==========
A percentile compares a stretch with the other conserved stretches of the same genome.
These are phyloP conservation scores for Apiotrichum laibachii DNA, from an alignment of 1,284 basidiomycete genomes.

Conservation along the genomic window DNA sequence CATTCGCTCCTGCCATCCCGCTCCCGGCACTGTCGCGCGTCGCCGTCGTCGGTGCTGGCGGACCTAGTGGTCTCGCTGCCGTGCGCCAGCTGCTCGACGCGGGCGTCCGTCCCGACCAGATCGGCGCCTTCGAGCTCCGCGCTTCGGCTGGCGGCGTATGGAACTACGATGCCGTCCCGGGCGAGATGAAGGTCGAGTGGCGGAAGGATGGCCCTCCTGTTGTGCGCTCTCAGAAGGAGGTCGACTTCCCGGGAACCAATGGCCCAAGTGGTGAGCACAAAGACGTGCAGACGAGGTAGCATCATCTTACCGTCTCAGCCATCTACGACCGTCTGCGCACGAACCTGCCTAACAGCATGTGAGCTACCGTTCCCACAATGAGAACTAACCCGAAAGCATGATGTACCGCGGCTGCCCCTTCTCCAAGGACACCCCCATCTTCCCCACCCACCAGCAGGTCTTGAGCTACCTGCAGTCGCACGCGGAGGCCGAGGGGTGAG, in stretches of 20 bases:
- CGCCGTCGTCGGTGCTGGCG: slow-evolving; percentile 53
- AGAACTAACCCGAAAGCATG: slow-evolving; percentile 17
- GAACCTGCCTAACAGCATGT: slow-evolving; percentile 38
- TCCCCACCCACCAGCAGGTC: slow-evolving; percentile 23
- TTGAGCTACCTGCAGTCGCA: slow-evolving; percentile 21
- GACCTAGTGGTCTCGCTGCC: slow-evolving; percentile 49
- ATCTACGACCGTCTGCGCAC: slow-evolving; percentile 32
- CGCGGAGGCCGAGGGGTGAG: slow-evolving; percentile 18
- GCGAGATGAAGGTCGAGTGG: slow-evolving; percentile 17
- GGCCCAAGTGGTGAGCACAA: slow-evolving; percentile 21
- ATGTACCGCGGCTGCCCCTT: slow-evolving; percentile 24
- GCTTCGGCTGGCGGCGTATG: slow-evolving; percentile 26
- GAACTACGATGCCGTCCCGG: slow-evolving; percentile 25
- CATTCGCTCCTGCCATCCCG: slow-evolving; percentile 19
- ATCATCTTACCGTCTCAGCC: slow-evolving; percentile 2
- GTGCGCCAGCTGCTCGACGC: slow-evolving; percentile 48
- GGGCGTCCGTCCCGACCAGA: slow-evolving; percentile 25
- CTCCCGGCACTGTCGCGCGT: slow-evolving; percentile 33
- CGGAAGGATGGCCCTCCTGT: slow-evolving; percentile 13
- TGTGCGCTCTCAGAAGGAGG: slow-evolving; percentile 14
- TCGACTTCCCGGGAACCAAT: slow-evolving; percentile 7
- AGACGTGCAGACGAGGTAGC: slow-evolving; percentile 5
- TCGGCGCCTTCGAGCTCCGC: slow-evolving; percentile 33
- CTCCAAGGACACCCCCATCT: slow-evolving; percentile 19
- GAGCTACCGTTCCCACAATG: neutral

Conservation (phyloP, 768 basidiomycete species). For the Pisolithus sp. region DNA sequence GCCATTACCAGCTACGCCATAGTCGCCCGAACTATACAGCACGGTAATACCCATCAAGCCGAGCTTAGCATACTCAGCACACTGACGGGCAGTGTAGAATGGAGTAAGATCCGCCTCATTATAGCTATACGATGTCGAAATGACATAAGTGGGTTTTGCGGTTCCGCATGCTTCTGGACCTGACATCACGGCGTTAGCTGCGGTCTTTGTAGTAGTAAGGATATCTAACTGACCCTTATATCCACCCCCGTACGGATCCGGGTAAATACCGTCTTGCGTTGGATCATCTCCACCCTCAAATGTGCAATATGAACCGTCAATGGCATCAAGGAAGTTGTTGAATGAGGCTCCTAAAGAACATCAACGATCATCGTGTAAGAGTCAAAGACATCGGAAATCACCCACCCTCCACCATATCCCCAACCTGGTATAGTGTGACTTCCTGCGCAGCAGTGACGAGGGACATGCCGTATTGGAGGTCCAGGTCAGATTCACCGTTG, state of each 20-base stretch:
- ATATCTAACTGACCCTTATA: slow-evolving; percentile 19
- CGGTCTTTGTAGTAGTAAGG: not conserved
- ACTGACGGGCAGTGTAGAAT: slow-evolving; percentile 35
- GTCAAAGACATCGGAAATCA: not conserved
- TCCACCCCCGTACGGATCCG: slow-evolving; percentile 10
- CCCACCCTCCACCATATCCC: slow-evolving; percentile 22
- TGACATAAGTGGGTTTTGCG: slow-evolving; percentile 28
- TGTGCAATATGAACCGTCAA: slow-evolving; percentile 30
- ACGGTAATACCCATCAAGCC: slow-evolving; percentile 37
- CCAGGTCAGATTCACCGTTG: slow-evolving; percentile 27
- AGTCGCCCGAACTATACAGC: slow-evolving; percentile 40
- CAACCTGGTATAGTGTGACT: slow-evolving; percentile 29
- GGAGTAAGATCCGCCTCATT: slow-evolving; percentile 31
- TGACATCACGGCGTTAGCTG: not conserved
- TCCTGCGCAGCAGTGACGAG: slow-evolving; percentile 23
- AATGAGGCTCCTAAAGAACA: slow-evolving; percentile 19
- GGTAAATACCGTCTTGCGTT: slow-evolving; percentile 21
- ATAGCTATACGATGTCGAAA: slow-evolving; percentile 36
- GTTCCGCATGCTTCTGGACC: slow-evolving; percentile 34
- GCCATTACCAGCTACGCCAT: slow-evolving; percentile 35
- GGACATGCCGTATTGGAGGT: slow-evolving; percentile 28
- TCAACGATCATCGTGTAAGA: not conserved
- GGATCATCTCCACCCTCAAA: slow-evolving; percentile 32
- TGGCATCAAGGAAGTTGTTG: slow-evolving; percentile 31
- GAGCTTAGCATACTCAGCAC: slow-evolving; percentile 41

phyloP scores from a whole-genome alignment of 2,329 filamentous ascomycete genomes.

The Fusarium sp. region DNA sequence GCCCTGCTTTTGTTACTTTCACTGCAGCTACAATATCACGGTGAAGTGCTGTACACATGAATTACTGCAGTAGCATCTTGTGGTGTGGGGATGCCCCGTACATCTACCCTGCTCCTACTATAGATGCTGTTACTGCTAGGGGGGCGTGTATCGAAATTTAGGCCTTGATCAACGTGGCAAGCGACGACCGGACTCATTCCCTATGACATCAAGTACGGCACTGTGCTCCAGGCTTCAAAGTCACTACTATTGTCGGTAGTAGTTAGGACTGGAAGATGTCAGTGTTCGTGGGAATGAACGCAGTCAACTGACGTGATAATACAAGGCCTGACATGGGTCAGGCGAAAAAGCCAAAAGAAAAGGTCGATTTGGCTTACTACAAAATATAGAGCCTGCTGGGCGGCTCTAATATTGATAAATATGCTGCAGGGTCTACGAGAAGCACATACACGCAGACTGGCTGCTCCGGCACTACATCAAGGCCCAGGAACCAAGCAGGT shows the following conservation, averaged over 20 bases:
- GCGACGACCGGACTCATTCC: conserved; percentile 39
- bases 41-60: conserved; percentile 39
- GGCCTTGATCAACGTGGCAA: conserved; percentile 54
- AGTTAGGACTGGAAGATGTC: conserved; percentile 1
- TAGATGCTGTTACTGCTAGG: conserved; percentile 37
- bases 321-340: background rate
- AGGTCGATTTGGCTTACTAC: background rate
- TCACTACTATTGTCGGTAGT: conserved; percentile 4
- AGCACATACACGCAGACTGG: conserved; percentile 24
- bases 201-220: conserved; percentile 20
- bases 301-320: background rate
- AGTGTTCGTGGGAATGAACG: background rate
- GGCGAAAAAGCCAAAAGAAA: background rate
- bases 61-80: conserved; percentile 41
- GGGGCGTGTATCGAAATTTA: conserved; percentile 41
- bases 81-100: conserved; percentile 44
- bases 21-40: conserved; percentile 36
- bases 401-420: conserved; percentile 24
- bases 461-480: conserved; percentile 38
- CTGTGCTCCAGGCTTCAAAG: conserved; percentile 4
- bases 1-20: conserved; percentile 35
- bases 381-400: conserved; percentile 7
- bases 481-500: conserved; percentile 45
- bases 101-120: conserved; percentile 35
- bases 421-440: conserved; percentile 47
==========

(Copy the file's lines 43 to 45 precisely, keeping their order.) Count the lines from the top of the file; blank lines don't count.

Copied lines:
- TGACATCACGGCGTTAGCTG: not conserved
- TCCTGCGCAGCAGTGACGAG: slow-evolving; percentile 23
- AATGAGGCTCCTAAAGAACA: slow-evolving; percentile 19